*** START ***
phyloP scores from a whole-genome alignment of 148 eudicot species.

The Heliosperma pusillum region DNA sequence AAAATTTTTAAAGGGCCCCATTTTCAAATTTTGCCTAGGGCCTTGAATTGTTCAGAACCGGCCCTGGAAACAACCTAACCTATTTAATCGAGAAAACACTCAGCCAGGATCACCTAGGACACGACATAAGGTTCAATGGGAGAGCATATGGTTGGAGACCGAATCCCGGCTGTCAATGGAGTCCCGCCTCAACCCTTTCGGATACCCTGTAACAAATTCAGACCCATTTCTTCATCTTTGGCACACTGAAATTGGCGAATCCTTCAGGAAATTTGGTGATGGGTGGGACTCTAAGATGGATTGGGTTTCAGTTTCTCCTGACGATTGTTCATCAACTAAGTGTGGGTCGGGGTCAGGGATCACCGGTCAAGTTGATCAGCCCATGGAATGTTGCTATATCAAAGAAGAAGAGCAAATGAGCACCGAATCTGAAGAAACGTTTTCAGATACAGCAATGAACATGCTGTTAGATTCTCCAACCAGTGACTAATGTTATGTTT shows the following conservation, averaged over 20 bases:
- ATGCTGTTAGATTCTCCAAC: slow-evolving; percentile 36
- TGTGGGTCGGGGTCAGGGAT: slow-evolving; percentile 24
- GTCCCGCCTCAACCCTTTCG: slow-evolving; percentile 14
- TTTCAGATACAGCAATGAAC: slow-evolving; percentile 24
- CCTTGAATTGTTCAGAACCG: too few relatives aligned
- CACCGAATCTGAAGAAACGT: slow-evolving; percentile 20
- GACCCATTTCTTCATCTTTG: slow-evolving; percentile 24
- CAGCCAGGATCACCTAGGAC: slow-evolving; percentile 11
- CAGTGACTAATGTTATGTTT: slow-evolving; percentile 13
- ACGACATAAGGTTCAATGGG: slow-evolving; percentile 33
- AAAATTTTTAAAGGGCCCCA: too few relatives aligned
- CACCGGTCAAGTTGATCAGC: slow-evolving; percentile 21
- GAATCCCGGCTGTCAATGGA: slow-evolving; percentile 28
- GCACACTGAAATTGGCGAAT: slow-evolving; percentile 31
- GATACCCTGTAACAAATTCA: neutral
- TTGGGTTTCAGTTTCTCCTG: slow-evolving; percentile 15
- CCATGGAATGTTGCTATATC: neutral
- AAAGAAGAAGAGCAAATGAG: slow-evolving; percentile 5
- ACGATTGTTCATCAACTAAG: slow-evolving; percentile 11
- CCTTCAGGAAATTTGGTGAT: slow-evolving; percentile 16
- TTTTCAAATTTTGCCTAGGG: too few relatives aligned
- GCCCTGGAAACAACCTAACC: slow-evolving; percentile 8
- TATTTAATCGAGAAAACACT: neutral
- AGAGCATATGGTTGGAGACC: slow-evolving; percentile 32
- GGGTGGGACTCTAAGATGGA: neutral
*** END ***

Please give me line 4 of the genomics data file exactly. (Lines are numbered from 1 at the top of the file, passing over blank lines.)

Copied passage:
- TGTGGGTCGGGGTCAGGGAT: slow-evolving; percentile 24